If you’ve been named as an executor in a will or as a trustee in a trust, you have some important responsibilities and obligations that arise upon the death of a loved one. Here’s a quick list of items to consider as you begin managing a deceased persons estate.
1. Understand the Estate Documents. The first item to understand is the estate documents. The estate documents will determine the rules, persons, and procedures that will apply to the distribution and management of the estate.
If you were appointed as an executor or personal representative in a will, you will need to understand the terms of the Will and who are the heirs pursuant to the Will. The executor, also known as personal representative, has the authority to administer and distribute the estate. In most situations where only a will is used, you will need to go to court to be appointed as the legal executor of the estate and will need court approval to transfer certain assets such as real property.
If you were appointed as a trustee in a Trust, you will need to understand what assets are owned by the Trust and what assets are owned outside the Trust. In general, a Trust is used by individuals to avoid probate and to provide better direction and control of their estate. If the Trust was established correctly and if it was properly funded (e.g., it owns the assets of the deceased person), then you will not need to go to court to get approval to administer the estate.
In addition to understanding the operative will or trust, you will need to identify other documents that may be included in the estate plan. These documents may include funeral and burial instructions where the deceased person has indicated whether they are to be buried or cremated and what services should accompany their funeral (e.g. church, military). There may also be a memorandum of personal property that outlines how specific items of personal property are to be distributed to heirs. Common items identified and handled on the memorandum of personal property are jewelry, pianos, guns, precious metals, and valuable personal effects.
2. Determine the Assets. You will need to determine what assets are included in the estate. In many instances, this can be difficult to determine, as the deceased person may not have provided complete information as to their bank accounts, investment accounts, real estate, retirement accounts, and life insurance policies. Many children who become executors and trustees have a difficult time locating the assets of their deceased family member despite having an otherwise close relationship.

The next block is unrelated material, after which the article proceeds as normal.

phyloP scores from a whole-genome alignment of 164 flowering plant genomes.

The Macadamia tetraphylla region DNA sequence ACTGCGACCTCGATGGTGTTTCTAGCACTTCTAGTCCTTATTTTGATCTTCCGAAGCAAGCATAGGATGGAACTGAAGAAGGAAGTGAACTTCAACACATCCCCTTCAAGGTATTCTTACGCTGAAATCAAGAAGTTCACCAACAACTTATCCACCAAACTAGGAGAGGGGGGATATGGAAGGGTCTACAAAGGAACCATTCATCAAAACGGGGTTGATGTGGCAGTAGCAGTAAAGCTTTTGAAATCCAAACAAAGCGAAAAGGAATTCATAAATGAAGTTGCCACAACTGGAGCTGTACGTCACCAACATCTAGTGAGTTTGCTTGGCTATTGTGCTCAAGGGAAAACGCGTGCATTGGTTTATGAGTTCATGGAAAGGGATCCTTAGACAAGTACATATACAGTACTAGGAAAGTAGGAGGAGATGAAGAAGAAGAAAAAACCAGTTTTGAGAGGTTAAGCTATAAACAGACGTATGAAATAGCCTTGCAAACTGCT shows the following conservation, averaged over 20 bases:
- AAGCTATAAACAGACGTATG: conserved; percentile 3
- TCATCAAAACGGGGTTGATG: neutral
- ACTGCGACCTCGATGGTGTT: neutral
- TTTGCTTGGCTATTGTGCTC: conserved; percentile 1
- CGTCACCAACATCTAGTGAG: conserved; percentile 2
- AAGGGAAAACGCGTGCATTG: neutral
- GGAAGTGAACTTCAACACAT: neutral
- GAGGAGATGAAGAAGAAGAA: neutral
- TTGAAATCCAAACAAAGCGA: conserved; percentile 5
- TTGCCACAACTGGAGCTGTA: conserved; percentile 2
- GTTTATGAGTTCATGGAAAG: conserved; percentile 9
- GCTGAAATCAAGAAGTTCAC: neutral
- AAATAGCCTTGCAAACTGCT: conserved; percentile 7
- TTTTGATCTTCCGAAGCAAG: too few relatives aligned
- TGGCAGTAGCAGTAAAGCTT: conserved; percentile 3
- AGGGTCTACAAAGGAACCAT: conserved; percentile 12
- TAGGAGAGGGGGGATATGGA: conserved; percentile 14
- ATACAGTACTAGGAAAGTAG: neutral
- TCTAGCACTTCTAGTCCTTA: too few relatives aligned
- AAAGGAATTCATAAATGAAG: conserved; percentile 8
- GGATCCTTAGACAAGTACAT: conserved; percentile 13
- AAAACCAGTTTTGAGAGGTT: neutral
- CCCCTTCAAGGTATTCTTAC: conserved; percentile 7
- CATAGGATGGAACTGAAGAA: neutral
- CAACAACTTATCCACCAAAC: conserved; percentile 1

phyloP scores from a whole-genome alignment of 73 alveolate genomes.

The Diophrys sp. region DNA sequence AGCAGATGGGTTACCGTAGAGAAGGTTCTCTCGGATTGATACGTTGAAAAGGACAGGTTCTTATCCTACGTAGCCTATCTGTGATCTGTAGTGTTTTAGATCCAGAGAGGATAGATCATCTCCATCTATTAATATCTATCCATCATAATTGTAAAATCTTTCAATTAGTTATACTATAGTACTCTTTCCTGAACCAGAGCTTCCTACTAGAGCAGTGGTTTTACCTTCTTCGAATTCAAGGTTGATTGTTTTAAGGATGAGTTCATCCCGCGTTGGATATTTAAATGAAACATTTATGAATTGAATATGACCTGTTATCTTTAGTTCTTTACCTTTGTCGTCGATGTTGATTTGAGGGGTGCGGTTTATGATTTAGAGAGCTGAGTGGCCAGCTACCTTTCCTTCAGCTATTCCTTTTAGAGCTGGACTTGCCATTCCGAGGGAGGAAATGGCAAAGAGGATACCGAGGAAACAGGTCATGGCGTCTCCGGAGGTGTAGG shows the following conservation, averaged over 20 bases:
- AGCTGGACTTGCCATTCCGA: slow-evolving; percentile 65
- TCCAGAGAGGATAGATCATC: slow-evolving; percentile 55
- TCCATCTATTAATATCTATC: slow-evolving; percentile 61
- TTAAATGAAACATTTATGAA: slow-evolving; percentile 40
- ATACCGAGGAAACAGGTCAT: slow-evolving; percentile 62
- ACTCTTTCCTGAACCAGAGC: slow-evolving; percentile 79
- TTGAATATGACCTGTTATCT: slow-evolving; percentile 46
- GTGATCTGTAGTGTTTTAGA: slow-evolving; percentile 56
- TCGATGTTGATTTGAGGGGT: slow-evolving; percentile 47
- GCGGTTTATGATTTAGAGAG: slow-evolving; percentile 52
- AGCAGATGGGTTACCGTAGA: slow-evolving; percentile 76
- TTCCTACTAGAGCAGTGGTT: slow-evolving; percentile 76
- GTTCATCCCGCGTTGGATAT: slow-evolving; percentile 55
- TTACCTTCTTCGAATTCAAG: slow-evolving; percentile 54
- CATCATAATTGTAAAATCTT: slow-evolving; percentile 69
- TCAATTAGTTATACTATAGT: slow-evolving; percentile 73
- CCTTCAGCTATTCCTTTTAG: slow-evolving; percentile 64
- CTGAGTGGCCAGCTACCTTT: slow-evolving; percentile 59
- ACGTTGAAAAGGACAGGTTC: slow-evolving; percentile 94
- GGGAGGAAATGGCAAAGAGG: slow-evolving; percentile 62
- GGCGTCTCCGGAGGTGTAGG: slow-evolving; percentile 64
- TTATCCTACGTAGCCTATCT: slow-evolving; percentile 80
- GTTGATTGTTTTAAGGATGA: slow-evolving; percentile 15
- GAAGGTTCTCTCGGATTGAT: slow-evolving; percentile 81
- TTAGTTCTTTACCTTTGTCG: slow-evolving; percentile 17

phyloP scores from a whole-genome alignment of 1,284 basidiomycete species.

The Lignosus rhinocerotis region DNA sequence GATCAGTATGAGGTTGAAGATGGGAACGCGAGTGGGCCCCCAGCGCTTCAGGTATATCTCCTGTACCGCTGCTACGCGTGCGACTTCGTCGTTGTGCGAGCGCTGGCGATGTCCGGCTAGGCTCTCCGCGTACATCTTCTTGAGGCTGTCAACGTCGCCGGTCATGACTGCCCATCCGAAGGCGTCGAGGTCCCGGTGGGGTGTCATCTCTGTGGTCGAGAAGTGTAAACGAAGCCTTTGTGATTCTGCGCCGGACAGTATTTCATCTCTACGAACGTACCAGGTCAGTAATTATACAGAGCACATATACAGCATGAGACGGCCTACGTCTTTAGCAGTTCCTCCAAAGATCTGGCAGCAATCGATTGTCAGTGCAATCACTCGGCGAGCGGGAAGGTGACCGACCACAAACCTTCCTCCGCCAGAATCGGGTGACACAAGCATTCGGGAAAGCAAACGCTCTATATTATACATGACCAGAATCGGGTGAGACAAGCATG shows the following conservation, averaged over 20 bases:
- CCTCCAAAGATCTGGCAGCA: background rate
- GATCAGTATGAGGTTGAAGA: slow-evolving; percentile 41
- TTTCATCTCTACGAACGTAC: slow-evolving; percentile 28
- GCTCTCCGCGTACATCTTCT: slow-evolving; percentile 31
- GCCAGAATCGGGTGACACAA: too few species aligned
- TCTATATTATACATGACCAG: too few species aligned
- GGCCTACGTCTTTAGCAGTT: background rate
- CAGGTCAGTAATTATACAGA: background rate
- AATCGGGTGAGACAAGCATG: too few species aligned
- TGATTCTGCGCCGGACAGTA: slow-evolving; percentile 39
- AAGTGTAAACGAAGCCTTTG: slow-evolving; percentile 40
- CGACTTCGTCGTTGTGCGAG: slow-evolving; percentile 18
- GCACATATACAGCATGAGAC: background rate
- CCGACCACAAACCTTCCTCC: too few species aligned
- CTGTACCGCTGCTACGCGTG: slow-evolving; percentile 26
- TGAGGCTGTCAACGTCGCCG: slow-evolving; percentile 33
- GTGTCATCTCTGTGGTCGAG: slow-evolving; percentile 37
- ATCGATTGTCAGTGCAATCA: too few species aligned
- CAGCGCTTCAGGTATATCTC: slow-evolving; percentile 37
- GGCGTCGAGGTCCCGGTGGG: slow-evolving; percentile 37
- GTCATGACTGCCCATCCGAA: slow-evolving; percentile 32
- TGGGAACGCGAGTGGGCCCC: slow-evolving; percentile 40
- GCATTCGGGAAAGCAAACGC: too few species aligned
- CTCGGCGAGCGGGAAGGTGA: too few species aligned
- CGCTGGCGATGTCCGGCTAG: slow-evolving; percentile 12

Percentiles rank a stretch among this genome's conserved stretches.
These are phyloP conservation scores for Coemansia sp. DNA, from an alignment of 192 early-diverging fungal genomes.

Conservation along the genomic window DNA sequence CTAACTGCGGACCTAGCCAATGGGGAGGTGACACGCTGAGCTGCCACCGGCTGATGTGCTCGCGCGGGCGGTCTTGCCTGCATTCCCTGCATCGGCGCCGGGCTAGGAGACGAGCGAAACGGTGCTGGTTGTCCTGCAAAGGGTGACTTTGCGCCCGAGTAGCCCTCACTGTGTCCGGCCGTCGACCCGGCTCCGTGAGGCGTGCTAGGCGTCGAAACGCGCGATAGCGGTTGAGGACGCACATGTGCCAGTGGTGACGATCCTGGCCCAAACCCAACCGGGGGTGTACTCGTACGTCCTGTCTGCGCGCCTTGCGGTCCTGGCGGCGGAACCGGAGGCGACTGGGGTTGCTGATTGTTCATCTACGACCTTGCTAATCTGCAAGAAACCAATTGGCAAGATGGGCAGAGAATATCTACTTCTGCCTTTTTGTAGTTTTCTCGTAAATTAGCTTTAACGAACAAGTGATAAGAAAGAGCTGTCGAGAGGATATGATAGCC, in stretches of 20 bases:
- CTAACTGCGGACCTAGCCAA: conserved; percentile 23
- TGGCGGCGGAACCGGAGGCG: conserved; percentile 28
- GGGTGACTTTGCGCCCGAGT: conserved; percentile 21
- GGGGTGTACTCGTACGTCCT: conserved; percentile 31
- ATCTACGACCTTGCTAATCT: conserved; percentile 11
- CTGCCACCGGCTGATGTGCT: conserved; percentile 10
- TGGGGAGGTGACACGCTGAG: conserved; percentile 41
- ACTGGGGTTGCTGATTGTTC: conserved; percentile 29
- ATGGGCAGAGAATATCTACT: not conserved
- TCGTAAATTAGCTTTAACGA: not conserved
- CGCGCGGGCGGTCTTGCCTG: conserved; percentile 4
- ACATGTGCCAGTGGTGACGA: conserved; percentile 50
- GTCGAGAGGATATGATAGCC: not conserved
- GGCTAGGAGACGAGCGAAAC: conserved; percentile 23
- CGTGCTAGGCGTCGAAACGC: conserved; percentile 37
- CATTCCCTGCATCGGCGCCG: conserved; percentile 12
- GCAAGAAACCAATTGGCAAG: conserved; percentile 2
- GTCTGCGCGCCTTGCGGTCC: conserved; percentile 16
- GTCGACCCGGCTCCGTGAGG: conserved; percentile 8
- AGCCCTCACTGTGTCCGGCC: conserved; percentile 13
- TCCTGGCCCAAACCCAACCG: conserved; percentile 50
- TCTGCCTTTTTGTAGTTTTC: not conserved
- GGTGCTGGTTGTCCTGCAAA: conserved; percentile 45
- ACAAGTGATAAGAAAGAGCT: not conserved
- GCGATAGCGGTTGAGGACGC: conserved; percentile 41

3. Identify the Heirs. Most estate documents such as a will or a trust will list the heirs to the estate and these heirs (aka, beneficiaries) are whom you are serving for as executor or trustee of the estate. In most instances, the heirs are clearly identified. However, what happens if the will or trust listed one of your siblings as an heir and what if that sibling in longer living? Does that portion of the estate go to your sibling’s surviving spouse or children or to the other siblings? Ideally, the will or trust will state what shall occur in this instance but in many instances this item can be overlooked and not considered in the estate plan. As a result, as executor or trustee, you are left to determine who shall take the place of your deceased sibling and this decision is subject to the terms of the document and state laws. In general, you will need to seek the guidance of an attorney and those legal expenses shall be paid and/or reimbursed to you by the estate. Depending on the terms of the documents and the heirs involved, you may need to get a court order to identify and determine heirs.
4. Identify the Creditors. Almost every estate has creditors who need to be paid. From credit card companies and other consumer debt to mortgage lenders with liens on real estate owed by the deceased. As executor or trustee of the estate, you have an obligation and responsibility to ensure that all creditors claims are paid from the estate. Failure to do so may result in liability to you as the executor or trustee or to the heirs who receive distributions from the estate that should otherwise of been paid to creditors.
Whether you are working with a secured or unsecured creditor, you will need to provide evidence of your position as executor or trustee, which in the case of a Will would include a copy of the Will or in the case of, a Trust would include a copy of the certificate of trust.